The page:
First response:
Faster, smarter

Author: Whitney J. Palmer

Providing vital services within the golden hour—the first 60 minutes after an injury or trauma incident—is often critical to patient survival. In most situations, maximizing the golden hour requires administering the most efficient pre-hospital care as quickly as possible.

Today, with the advent of 5G technology, paramedics, EMTs and emergency department staff can partner in near real-time to deliver first response services during the crucial period immediately after injury. 5G provides the ability to share large amounts of data, including imaging, video, and other IoMT (internet of medical things) between the first responders on scene or in an ambulance to the emergency room clinicians and doctors at the hospital.

The importance of pre-hospital data in emergency care

As defined by the National Institutes of Health (NIH), National Library of Medicine (NLM), “Pre-hospital care is an essential part of the continuum of emergency health care that is frequently initiated by a 911 call to a dispatch center.” Meaning, what starts with a 911 call continues throughout the patient journey. Per the NIH HLM pre-hospital article, “This continuum of conventional care is provided through a coordinated and integrated emergency health care system with well-trained and well-equipped personnel at dispatch centers, ambulance agencies, hospitals, and specialty care centers…” As a result, large amounts of information is collected and passed across these partnerships.

When considering the first response, a connected ambulance can be outfitted with advanced monitoring and communications equipment that can provide the ability to collect data from the incident, handsfree. With the right network and right systems in place, this information can be shared, breaking down the silos between first responder services and emergency department care.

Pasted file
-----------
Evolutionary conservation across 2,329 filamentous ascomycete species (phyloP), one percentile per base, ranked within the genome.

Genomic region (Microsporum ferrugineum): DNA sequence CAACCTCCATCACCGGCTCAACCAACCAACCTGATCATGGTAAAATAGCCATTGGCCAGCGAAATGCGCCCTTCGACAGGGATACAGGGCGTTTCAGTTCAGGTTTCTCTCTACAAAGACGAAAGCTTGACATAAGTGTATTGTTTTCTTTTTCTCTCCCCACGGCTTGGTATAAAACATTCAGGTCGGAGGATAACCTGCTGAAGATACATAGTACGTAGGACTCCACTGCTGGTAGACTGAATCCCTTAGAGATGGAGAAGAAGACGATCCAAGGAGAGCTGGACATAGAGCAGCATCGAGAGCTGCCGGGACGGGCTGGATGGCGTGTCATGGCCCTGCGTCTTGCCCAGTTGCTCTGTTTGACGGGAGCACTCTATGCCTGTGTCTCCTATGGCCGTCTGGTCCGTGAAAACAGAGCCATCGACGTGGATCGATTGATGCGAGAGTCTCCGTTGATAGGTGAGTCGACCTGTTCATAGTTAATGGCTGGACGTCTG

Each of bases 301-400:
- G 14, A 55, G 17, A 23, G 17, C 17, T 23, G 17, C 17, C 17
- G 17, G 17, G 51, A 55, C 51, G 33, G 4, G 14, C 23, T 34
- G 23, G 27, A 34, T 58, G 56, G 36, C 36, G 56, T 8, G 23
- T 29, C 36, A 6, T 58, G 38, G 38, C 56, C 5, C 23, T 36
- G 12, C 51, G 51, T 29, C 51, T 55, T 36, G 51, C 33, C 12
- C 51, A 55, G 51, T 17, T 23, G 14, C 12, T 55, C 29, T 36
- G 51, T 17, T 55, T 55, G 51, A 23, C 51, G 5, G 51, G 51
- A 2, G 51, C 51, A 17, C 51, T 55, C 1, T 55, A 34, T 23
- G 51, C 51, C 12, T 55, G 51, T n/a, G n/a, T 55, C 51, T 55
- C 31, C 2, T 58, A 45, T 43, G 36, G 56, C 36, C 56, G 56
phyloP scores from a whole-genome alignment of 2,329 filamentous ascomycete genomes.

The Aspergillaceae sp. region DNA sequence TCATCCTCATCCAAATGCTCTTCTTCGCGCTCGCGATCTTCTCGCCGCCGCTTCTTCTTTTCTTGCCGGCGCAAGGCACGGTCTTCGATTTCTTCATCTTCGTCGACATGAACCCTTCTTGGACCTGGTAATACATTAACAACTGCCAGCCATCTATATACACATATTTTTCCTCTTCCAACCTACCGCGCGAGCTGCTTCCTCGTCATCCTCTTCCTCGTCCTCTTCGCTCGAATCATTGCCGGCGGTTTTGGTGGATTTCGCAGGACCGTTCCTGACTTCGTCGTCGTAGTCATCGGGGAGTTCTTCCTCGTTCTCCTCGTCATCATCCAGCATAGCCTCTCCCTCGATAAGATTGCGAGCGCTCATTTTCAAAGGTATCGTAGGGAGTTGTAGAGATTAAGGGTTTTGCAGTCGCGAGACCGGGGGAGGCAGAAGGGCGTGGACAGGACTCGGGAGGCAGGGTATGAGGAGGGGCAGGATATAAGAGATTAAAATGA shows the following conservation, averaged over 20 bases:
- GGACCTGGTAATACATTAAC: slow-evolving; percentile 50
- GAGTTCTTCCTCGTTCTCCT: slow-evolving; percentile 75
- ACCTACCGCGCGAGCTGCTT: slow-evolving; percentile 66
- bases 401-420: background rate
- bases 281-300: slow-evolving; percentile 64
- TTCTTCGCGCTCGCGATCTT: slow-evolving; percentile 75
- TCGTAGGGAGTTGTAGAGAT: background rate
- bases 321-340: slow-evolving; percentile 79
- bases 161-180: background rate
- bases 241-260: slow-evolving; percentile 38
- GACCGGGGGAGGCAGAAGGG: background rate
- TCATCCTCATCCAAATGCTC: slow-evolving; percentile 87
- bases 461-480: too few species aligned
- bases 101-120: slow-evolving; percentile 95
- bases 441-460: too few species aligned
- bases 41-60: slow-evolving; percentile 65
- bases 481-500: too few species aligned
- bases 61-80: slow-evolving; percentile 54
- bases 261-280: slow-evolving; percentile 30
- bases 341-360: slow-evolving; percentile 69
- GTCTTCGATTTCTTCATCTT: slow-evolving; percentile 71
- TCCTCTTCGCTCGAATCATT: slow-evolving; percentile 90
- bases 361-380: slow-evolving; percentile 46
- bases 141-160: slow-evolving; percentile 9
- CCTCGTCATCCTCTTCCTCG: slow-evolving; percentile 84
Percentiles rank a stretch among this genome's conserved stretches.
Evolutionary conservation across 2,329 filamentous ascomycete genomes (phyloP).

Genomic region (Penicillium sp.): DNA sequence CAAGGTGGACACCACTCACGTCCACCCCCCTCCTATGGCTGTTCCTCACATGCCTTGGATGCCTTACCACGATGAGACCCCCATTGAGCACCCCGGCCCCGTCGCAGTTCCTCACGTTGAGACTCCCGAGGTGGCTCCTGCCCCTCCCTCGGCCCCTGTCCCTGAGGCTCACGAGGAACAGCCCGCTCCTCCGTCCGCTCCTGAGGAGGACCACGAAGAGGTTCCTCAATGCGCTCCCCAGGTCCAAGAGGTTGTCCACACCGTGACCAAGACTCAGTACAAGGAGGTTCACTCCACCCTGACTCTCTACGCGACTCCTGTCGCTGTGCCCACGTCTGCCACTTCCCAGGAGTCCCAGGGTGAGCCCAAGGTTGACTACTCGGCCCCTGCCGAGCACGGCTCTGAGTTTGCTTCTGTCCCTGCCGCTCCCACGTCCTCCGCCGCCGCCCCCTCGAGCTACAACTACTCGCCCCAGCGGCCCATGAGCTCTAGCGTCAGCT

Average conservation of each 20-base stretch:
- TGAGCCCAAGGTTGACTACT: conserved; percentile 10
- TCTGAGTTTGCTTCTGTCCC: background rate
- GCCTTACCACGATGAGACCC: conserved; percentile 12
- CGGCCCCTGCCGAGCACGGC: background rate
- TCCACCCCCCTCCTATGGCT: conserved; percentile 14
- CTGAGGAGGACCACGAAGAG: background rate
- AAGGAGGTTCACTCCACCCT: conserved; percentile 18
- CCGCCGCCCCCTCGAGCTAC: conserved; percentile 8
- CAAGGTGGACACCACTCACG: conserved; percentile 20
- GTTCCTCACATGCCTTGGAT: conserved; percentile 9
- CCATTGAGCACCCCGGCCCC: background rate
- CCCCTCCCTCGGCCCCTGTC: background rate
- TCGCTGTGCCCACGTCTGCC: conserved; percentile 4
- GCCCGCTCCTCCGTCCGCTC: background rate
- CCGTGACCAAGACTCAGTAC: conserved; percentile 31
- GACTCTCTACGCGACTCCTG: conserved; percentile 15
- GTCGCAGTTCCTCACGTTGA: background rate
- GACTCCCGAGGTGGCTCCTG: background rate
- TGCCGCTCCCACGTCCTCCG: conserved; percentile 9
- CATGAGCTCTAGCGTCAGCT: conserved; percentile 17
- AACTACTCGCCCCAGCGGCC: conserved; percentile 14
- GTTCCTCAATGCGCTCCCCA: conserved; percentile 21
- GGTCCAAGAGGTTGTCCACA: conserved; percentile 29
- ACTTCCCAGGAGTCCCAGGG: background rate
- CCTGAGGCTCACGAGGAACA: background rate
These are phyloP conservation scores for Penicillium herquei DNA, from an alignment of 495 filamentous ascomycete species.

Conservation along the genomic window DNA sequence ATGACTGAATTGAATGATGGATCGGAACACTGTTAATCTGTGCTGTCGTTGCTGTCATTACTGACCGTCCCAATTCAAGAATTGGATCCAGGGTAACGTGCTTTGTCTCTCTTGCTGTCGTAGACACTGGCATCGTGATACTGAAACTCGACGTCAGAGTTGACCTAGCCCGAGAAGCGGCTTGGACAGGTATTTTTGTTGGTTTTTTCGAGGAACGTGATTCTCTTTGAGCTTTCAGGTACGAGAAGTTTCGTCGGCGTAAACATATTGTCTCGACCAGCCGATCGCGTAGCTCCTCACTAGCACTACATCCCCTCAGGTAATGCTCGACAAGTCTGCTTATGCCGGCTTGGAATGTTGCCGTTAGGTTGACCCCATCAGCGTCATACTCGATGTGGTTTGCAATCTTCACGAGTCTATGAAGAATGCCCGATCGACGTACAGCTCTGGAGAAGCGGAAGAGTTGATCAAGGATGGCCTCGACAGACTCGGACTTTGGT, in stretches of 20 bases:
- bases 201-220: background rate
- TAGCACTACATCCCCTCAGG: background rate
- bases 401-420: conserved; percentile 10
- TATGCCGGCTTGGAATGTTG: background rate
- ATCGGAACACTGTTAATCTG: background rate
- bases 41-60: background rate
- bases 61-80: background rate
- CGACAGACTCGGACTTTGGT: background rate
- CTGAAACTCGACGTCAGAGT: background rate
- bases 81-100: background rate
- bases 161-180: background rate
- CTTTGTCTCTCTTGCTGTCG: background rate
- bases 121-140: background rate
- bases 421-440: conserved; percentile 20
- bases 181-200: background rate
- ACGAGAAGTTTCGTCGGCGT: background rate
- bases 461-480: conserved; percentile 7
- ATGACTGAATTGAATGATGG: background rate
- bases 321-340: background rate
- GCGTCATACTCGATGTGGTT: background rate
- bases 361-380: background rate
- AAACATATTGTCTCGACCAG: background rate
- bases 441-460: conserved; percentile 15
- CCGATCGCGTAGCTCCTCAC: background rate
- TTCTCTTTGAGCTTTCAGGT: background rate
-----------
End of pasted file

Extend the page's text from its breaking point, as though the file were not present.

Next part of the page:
For instance, the smart ambulance can have the ability to support virtual consultations among clinicians from various specialties using advanced, virtual care solutions. By implementing artificial intelligence (AI), machine learning (ML) and the Internet of Medical Things (IoMT), clinicians can gain a more complete understanding of emergency situations, potentially accelerating the delivery of the most appropriate care.

Enhancing near-real-time connectivity promotes more accurate diagnoses, better decision-making for treatment options and smarter healthcare overall. This type of enterprise intelligence can allow providers in a variety of settings to leverage the latest, most advanced technologies. 

How technology can provide smarter healthcare and faster pre-hospital care

To appreciate the value a connected ambulance brings to smarter healthcare, consider how care changes with near real-time information-sharing.

Traffic management

Traffic congestion, road construction, and unmarked roads are examples of factors that can delay care and can lead to potential negative patient outcomes. When every second counts, improving the efficiency of routes is a basic necessity. Additionally, by using intelligent video, intelligent lighting and traffic signal priority control systems, smarter cities can help move emergency vehicles with as little interference as possible, helping to provide smarter healthcare outcomes.

Dispatchers are responsible to provide instructions over the phone to the 911 caller until medical personnel arrive on scene. They also dispatch appropriate public safety units while maintaining radio contact with fire, emergency medical, and law enforcement services, in addition to other functions. Most emergency vehicles are constantly on the move which can make it more difficult for dispatchers to identify the ambulance closest to an evolving event, possibly leading to costly delays in care. Fleet management solutions can help keep track of ambulance and response vehicles.

5G-enabled video strategically placed throughout a city footprint can gather near-real-time data. By feeding that information back to a central hub, emergency dispatch can use geolocation strategies to identify the emergency vehicle closest to an incident. Dispatch can also use that data to pinpoint the optimal transit route. In addition, the traffic control system has the ability to change traffic signals to help emergency vehicles quickly navigate streets. If necessary, such systems may alert GPS networks to instruct passenger vehicles to avoid the area.